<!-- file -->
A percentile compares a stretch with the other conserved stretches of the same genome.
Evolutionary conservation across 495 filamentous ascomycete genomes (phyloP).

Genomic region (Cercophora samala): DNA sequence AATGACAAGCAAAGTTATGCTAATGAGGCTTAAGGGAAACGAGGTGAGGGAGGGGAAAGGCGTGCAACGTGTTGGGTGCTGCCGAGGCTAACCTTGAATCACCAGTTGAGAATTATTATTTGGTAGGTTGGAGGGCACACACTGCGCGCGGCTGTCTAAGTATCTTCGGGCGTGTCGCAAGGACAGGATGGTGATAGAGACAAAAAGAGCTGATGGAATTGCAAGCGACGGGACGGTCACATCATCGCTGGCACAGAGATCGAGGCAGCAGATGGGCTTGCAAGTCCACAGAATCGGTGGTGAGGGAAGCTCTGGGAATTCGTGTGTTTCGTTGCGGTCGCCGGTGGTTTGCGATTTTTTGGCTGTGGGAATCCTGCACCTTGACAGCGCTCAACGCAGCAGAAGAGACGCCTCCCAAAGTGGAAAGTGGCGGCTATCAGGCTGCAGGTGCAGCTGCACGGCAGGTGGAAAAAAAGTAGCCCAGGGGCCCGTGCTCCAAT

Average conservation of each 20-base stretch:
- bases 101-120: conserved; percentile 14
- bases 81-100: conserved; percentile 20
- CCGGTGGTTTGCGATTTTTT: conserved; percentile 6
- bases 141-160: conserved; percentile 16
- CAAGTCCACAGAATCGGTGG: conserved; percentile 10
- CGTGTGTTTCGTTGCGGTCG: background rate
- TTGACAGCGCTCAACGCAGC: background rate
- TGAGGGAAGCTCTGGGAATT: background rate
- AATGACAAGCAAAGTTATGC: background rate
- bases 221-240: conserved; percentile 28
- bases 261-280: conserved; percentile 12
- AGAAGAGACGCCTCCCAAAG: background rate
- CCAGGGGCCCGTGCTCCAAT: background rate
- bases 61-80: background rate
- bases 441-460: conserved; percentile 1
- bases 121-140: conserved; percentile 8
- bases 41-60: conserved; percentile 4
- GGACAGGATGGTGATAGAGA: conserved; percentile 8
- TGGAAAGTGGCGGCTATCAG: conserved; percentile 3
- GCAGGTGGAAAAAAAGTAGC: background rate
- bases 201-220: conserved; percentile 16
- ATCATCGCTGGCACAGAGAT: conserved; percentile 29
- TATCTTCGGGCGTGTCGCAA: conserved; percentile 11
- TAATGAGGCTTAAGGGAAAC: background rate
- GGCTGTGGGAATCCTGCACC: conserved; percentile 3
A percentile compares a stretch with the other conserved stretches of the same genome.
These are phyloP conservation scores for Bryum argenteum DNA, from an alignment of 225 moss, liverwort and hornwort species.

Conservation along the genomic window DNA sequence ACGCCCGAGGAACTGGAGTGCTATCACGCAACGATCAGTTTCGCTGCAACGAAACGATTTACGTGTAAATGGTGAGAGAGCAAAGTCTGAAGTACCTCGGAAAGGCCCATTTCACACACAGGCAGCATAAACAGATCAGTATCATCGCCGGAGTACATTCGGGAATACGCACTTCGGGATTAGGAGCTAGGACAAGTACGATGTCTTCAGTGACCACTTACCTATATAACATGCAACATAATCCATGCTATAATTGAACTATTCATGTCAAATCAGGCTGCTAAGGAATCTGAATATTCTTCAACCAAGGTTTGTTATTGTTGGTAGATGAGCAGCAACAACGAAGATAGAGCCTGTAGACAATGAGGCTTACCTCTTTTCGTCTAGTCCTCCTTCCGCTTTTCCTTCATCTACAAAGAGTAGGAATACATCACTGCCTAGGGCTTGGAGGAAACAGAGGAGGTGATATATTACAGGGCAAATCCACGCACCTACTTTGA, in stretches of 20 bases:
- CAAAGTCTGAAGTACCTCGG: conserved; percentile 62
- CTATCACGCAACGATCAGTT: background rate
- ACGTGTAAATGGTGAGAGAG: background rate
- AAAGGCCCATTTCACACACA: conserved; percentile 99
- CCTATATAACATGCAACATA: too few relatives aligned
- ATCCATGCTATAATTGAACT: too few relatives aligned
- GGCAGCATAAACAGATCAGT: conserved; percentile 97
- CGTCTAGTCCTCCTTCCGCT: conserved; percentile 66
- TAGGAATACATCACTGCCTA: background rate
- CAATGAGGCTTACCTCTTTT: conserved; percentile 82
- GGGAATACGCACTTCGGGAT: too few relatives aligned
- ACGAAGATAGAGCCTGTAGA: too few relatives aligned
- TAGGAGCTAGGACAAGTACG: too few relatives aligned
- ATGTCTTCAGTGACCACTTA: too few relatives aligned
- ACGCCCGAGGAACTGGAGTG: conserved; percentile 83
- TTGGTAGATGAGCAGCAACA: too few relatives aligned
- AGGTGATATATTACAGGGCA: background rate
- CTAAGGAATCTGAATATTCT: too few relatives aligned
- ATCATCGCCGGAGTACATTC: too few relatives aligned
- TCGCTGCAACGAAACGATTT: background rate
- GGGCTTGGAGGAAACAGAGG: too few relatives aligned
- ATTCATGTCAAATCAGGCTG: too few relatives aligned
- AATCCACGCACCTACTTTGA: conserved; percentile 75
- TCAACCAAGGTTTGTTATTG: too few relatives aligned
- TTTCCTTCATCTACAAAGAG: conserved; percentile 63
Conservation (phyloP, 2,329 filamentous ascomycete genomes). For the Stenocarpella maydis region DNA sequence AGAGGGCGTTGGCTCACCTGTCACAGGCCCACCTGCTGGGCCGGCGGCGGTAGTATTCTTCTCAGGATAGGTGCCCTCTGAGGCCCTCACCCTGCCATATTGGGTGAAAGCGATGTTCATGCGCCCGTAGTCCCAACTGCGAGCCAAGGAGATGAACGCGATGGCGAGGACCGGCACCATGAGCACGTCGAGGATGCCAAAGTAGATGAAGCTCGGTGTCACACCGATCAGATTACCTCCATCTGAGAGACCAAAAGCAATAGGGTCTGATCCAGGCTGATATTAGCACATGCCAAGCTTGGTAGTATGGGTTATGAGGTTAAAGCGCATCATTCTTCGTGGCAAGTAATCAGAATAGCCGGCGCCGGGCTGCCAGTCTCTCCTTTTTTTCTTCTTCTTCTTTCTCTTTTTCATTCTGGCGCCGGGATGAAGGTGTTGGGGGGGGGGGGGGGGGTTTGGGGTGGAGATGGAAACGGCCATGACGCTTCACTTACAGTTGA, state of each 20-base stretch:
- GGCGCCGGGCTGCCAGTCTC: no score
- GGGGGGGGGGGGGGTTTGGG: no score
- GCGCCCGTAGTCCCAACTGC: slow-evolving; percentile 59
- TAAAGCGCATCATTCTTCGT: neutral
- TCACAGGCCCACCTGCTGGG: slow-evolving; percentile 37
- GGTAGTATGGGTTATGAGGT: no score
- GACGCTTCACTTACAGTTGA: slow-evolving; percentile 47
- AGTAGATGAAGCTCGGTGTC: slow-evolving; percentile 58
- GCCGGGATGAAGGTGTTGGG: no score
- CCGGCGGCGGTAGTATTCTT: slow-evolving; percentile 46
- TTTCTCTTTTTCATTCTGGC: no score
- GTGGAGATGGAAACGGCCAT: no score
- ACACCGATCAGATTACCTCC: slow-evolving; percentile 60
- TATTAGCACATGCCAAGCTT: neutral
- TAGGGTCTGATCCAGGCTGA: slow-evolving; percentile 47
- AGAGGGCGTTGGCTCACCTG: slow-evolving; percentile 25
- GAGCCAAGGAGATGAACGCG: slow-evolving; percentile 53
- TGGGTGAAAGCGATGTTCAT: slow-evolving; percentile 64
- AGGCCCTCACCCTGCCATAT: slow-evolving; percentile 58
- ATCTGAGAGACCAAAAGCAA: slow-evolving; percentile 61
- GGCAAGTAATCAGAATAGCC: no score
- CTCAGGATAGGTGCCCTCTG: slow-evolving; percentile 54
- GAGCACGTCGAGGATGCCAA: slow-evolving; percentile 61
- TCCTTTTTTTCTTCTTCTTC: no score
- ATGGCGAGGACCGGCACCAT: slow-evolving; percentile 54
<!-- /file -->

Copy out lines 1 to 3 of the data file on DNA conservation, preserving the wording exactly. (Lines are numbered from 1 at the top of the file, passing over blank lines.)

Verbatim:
A percentile compares a stretch with the other conserved stretches of the same genome.
Evolutionary conservation across 495 filamentous ascomycete genomes (phyloP).

Genomic region (Cercophora samala): DNA sequence AATGACAAGCAAAGTTATGCTAATGAGGCTTAAGGGAAACGAGGTGAGGGAGGGGAAAGGCGTGCAACGTGTTGGGTGCTGCCGAGGCTAACCTTGAATCACCAGTTGAGAATTATTATTTGGTAGGTTGGAGGGCACACACTGCGCGCGGCTGTCTAAGTATCTTCGGGCGTGTCGCAAGGACAGGATGGTGATAGAGACAAAAAGAGCTGATGGAATTGCAAGCGACGGGACGGTCACATCATCGCTGGCACAGAGATCGAGGCAGCAGATGGGCTTGCAAGTCCACAGAATCGGTGGTGAGGGAAGCTCTGGGAATTCGTGTGTTTCGTTGCGGTCGCCGGTGGTTTGCGATTTTTTGGCTGTGGGAATCCTGCACCTTGACAGCGCTCAACGCAGCAGAAGAGACGCCTCCCAAAGTGGAAAGTGGCGGCTATCAGGCTGCAGGTGCAGCTGCACGGCAGGTGGAAAAAAAGTAGCCCAGGGGCCCGTGCTCCAAT